Lastly, within the period of five days after recording the NOS, the trustee must mail a copy to the property address which should be through a certified mail to the tenants that the house is going into foreclosure. It will specify the property’s auction date and where the auction will take place which by law should happen not less than 90 days after issuance of a NOS.
Although there are redemption periods (periods in which a home owner can catch up with their loans and win back their homes which can happen even after their home is sold.) are prevalent in some states, it is not the case here in Arizona when non-judicial foreclosure is involved. Here, the process can only be halted before the property is sold but once the hammer strikes, the property ceases to be yours.
3. Property Sale (Trustee Sale)
Property under foreclosure is usually sold through an auction to the highest bidder provided it meets the minimum sale bid on the date and place stipulated on the Notice of Trustee Sale. However, if the bids either fall short of the minimum bid or there are no bids on the property, the property is then held under the ownership of the Trustee until a later date when it will be sold. The sale should either be carried out by the Trustee or the Trustee’s agent.
If a bid is successful, (meets the minimum bid threshold) then the highest bidder is required to pay a non refundable fee of $10,000 which should be through a cashier’s check and the balance should be cleared by the next business day (by 5:00 pm).
Should the bidder fail to pay the balance by 5:00pm the following business day, the trustee may choose to postpone the sale after being notified of the option to buy.
‘Zombie’ Foreclosures Down 23 Percent in U.S.
According to RealtyTrac’s Q3 2014 Zombie Foreclosure Report, found that 117,298 homes actively in the foreclosure process had been vacated by the homeowners prior to a completed foreclosure, representing 18 percent of all active foreclosures. These vacant properties will likely end up as short sales, foreclosure auction sales or bank-owned sales in the future.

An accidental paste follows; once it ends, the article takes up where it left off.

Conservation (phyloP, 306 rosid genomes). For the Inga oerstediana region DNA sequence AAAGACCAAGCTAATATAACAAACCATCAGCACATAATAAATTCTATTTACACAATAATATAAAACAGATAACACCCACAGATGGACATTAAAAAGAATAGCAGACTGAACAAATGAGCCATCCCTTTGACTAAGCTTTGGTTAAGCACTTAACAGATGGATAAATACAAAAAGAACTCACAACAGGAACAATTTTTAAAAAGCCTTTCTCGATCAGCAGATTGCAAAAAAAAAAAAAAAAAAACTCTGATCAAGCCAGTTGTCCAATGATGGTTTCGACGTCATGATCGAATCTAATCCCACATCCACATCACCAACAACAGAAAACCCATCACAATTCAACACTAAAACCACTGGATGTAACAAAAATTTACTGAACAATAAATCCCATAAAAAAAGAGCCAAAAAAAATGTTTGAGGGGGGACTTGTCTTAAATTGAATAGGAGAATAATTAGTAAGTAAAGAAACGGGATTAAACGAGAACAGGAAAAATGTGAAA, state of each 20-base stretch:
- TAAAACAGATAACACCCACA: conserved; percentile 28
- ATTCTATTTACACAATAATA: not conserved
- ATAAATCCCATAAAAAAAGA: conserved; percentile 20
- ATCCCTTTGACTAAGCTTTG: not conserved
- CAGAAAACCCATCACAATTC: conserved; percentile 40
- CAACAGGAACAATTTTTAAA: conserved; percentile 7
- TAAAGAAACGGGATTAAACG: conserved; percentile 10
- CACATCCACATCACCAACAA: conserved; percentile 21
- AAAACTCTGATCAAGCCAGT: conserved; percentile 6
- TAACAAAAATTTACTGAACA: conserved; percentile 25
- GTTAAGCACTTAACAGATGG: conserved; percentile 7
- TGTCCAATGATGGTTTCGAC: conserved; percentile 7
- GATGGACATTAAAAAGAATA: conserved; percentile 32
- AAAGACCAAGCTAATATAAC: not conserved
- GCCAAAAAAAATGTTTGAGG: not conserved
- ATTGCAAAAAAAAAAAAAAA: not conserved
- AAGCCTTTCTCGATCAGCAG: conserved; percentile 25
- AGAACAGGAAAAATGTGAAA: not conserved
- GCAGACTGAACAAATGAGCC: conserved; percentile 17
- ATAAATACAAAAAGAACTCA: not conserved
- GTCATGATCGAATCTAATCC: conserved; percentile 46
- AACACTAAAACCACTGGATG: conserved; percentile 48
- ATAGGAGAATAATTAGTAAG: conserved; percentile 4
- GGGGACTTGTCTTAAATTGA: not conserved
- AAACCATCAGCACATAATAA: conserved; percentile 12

There were 117,298 owner-vacated foreclosures nationwide in third quarter of 2014,…(read more)
4. Issuance of Trustee Deed
Once the successful bidder had paid all the dues in full, he or she will then be issued with what is known as a Trustee Deed which should be within 7 days of receipt of payment. This document provides enough evidence that the trustee undertook the foreclosure properly.
Important things to note during the 90 day foreclosure period is that the homeowner is responsible for any damage that occurs to the property during this period. If you decide to trash your house, break windows or even kitchen cabinets, the blame would be only on you and you will be liable for prosecution.
Judicial Foreclosure Process in Arizona
Although this process is not popular in Arizona, circumstances may force the lender to use this avenue. The circumstance in this case is when there is no Power of sale agreement in a mortgage or deed of trust. In this case, a lawsuit to obtain a court order to foreclosure will have to be filled. Of the suit is successful, your home will be auctioned off to the highest bidder.
Read more at http://www.azsoldhouse.com/
This video about Judicial Foreclosure Process in AZ and other states